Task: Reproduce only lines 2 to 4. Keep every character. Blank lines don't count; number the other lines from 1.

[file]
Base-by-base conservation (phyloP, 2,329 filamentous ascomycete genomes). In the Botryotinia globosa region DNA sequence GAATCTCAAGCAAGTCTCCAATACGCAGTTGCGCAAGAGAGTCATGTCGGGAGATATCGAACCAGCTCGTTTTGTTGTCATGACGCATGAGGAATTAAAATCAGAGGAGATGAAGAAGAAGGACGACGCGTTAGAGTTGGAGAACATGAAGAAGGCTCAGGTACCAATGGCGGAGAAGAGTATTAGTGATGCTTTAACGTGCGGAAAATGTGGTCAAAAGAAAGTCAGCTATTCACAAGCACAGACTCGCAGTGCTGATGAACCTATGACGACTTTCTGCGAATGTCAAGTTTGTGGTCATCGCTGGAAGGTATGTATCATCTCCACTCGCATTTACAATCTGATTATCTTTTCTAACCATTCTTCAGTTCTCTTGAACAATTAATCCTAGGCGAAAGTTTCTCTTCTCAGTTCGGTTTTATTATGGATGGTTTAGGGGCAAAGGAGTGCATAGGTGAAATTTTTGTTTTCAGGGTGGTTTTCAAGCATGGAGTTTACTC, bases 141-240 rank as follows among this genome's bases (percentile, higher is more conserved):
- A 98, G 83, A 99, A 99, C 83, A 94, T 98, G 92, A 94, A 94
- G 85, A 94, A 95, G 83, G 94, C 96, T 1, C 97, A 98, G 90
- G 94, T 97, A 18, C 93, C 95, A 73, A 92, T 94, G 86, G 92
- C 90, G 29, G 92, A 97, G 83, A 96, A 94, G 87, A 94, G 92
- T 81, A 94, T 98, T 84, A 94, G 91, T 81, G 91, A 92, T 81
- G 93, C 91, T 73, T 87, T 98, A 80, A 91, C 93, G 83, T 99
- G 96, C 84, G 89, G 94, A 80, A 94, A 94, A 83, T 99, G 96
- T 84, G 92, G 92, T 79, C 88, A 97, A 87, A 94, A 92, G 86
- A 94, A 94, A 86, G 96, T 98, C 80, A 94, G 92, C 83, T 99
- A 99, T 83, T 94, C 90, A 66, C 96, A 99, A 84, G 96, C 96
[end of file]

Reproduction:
- A 98, G 83, A 99, A 99, C 83, A 94, T 98, G 92, A 94, A 94
- G 85, A 94, A 95, G 83, G 94, C 96, T 1, C 97, A 98, G 90
- G 94, T 97, A 18, C 93, C 95, A 73, A 92, T 94, G 86, G 92